Ever since the proton was discovered 89 years ago, physicists have been able to measure the mass of the particle—which, along with another called the neutron, makes up the atomic nucleus. But even with the best computers, theorists had not been able to start with a description of the proton’s constituent parts and calculate its mass from scratch.

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 Posted: 30 October 2011 02:27 AM [ Ignore ]   [ # 53 ]
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kkwan, you did not answer my main question: give me the way how you determine the ‘quantity of mass’ of an object, without using any force.

A few reactions on you Great Googling:

I nowhere said that mass is weight. I just asked you how you can determine the ‘quantity of mass’ without using any force, or just compare it with another mass (did you already read Eddington’s dialogue?)

Yes, I know the mass of the proton was calculated. But as input the mass of the Xi, K and pi hadrons were used. And these were measured independently. And you forget the essence of the calculation. By getting the measured weight of the proton the calculation shows that QCD is able to reproduce the coherence of the weights of Xi, K, pi hadrons and that of the proton.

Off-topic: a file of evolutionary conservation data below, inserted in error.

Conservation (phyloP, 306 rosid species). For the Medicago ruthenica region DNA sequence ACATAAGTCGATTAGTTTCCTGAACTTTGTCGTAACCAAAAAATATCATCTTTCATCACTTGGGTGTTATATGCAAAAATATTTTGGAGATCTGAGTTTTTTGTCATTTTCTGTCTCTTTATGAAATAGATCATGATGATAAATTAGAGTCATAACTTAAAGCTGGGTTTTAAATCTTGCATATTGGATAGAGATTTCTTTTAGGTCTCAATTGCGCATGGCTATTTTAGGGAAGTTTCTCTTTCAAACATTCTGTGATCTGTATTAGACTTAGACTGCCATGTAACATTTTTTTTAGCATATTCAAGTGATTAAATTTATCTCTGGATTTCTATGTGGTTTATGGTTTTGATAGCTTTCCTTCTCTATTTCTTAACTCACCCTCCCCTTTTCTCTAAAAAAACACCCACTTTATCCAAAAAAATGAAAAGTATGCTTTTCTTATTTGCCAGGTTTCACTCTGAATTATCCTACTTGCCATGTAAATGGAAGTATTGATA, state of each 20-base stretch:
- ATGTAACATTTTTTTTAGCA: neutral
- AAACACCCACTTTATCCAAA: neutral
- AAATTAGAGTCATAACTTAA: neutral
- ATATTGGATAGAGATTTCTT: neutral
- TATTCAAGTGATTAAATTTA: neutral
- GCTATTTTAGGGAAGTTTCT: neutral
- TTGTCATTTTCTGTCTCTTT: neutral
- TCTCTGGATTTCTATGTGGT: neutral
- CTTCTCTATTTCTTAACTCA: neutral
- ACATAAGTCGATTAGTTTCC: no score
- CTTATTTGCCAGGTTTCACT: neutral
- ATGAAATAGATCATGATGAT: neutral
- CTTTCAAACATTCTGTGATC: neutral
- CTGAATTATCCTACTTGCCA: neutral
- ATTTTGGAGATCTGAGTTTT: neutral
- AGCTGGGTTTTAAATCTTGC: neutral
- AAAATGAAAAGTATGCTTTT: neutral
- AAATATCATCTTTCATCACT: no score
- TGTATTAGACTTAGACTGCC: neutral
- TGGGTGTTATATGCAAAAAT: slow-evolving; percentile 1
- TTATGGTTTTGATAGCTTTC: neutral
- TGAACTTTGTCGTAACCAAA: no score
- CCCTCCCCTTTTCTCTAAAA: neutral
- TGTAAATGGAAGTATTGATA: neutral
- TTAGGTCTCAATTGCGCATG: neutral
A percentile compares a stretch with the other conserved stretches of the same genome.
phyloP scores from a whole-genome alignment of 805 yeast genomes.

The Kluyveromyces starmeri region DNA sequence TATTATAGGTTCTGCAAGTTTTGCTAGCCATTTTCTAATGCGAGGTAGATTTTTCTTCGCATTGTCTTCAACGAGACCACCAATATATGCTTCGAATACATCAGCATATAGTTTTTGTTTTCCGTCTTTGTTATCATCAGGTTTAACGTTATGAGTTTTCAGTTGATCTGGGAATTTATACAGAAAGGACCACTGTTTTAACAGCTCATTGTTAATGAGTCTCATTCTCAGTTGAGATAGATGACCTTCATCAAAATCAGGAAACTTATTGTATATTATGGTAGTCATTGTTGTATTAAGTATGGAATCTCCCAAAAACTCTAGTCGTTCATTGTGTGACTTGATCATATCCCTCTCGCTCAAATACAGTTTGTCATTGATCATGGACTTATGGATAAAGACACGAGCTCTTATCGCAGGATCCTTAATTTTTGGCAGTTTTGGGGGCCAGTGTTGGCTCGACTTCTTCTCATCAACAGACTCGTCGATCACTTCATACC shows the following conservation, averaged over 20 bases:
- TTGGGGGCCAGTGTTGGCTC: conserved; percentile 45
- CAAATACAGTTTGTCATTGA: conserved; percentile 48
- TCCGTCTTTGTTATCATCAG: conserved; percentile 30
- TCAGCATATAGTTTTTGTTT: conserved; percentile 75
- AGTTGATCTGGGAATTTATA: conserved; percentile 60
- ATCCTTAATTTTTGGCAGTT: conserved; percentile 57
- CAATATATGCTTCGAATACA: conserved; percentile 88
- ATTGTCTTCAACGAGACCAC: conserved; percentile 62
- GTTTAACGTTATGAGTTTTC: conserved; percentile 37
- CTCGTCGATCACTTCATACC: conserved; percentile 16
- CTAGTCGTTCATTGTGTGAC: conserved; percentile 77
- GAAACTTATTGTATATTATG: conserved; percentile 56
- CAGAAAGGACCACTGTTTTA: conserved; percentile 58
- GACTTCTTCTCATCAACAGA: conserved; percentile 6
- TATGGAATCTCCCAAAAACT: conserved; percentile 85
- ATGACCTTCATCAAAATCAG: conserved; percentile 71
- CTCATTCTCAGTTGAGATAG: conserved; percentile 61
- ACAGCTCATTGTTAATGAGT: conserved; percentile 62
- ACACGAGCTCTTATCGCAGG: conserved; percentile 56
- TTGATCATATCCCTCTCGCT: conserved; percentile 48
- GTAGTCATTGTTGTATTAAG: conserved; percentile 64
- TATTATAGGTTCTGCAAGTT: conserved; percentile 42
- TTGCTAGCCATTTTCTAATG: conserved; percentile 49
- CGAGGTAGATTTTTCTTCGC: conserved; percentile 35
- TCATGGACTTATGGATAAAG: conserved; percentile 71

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 Posted: 30 October 2011 08:03 AM [ Ignore ]   [ # 54 ]
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GdB - 30 October 2011 02:27 AM

kkwan, you did not answer my main question: give me the way how you determine the ‘quantity of mass’ of an object, without using any force.

You still don’t get it.

If force is used to determine the mass of an object, is it circularity?

Because we know the radius of the Earth, we can use the Law of Universal Gravitation to calculate the mass of the Earth in terms of the gravitational force on an object (its weight) at the Earth’s surface, using the radius of the Earth as the distance.